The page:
Bushwick is a former working-class neighborhood in the north-east of Brooklyn, not far from the most popular Williamsburg.
You can get there easily with the L subway line (the gray), from Union Square to Jefferson Street Station. Few flights of stairs and you find yourself in the center of the neighborhood.
Zimad, a well-known street artist from Queens, wait me here to show me his last “project”.
A huge written, BUSHWICK, just opposite the exit of the metro, whose large letters are visible at a considerable distance, each will be filled by the inspiration and the immagination of famous artists from all the world.
Zimad works to the letter K, while it takes the contours with two different types of spray, tells me, with a contagious enthusiasm, about him, about the “great writing”, which will become a kind of greeting cards from the neighborhood, and about the history of Bushwick.
Until a few years ago the entire area was off limits, not only for tourists and visitors but also for the law enforcement agency, a sort of no man’s land.
Then something has changed, the people in the neighborhood began to react motivated mainly by the strong and decisive participation of the municipal administration, more and more interested to “clean up” the boroughs outside Manhattan.
The strongest impulse is however came from Joe Ficalora, from its commitment to the revival and promotion of this area.
Native of Bushwick, Joe in 1991 saw his father die here, during a shootout in the street. Growing up, committed herself in order that his home and the streets around the whole area could become a safe place for future generations.
So, the idea that the strong revival must necessarily pass through the art, Joe has created The Bushwick Collective, a permanent exhibition of street art that, through the bright colors and the characters, real or fantasy, immortalized on the walls of the buildings and factories of the neighborhood, tells not only the great desire for renewal but also the dreams, stories, projects, thoughts and hopes of an entire community.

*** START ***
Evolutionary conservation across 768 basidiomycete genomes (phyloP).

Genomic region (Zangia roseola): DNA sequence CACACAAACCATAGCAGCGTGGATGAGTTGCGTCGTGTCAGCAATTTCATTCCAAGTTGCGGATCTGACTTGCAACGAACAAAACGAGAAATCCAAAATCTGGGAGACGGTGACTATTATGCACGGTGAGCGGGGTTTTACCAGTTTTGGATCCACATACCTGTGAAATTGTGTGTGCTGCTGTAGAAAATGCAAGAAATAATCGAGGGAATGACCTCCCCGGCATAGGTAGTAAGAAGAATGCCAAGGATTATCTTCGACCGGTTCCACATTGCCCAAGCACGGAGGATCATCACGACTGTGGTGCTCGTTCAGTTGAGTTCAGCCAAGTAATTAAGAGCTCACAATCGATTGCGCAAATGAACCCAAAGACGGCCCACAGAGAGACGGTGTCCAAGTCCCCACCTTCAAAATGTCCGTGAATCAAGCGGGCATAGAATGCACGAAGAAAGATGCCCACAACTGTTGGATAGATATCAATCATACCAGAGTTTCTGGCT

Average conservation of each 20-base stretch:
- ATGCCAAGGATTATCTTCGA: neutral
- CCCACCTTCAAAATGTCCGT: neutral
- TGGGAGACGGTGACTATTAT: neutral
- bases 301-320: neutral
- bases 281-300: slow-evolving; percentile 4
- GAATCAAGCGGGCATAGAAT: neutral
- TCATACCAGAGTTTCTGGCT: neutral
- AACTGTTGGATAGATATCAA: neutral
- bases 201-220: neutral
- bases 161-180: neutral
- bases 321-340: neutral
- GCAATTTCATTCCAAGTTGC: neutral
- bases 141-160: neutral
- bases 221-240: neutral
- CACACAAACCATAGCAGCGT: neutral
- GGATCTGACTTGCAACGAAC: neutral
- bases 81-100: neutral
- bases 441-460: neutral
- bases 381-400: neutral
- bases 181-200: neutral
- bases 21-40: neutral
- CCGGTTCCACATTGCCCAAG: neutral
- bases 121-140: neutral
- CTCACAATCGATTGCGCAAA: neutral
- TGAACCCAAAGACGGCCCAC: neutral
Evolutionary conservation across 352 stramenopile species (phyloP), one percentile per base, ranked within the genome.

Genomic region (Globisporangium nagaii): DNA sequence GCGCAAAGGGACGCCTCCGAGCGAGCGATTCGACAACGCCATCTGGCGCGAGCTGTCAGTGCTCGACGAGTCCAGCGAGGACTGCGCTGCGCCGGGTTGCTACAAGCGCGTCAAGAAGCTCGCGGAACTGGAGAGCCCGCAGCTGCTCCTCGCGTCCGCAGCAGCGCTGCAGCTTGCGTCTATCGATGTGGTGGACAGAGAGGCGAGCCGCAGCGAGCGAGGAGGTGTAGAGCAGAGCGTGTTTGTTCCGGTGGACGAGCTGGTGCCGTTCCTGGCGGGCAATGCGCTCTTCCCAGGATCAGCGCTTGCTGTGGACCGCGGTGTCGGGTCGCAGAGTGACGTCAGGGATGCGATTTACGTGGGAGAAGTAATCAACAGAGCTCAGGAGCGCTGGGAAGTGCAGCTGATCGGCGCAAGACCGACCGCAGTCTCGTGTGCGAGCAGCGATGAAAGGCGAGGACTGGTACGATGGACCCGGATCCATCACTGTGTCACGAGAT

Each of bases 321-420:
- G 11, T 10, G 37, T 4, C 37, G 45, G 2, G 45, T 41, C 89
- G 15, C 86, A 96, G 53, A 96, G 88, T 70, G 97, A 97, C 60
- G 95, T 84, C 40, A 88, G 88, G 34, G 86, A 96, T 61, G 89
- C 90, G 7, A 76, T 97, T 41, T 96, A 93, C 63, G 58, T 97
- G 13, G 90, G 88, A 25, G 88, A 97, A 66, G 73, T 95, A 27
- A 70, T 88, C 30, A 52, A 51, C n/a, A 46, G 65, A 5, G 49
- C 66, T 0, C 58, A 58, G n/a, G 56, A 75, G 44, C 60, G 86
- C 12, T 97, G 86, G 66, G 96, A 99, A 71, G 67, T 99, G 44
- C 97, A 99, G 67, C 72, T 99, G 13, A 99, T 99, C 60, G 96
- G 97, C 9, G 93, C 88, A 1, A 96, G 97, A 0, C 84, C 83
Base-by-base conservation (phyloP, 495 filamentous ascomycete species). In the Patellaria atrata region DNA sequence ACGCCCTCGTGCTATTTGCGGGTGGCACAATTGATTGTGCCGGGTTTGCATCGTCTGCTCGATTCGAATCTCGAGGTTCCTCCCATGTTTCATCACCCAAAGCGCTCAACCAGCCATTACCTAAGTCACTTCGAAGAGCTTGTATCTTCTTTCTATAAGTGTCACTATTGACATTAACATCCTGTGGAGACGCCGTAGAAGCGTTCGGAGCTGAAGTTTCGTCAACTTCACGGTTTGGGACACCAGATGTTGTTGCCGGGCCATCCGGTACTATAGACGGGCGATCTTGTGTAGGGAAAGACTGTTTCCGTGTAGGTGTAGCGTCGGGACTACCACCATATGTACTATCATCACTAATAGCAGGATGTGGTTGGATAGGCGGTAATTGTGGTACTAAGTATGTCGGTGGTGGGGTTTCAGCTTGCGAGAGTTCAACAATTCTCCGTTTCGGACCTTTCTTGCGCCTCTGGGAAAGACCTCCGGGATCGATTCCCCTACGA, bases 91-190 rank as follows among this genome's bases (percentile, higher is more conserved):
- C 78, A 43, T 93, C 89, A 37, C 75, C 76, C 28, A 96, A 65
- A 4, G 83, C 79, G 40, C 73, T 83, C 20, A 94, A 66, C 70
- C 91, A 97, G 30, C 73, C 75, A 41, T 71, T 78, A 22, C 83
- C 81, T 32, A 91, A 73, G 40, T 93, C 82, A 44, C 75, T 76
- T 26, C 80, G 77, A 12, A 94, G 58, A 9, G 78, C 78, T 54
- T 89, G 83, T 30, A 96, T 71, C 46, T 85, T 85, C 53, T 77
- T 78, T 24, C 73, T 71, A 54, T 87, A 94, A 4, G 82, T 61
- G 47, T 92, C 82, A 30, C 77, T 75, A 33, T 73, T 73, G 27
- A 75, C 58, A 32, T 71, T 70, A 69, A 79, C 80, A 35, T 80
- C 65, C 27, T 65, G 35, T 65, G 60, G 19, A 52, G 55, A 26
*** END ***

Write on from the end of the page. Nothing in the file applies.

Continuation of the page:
Joe invites street artists from all the world to decorate the exterior walls of buildings, more than fifty today, made available free of charge (for the cause as they say here) by their owners.
Slowly, thanks to the growing interest from experts, curators and young artists eager to be known, the spaces abandoned begin to fill with professional studios and exhibition spaces that are increasingly open to the public.
The Bushwick Collective is growing, there is no wall enough big to hold a small dream that has not already been considered by some eccentric artist.
The area stretches from Jefferson Street to Troutman Street, between Wyckoff and St. Nicholas Ave.
The advice is to explore the streets from the crossroads, always trying to return to the starting point. The murals are so many and continuous that, in an attempt to follow the path, driven by curiosity, you risk of straying too far and trespassing in other areas.
Today in Bushwick lives the largest Hispanic community of the entire New York.
Mostly Caribbean immigrants, Puerto Ricans, Mexicans and Salvadorans who, under the impulse offered by street art, devote themselves more and more to the creation of local companies for the promotion of food and cultural traditions of their countries of origin.
Impossible do not think that here is happening something unique and special, a sort of domino effect that takes advantage of the art, in all its aspects, as a means of promotion, development and growth.
How Zimad says, much more than a promise, an opportunity to be seized because…
If you do not built your dream, someone will hire you to help build theirs.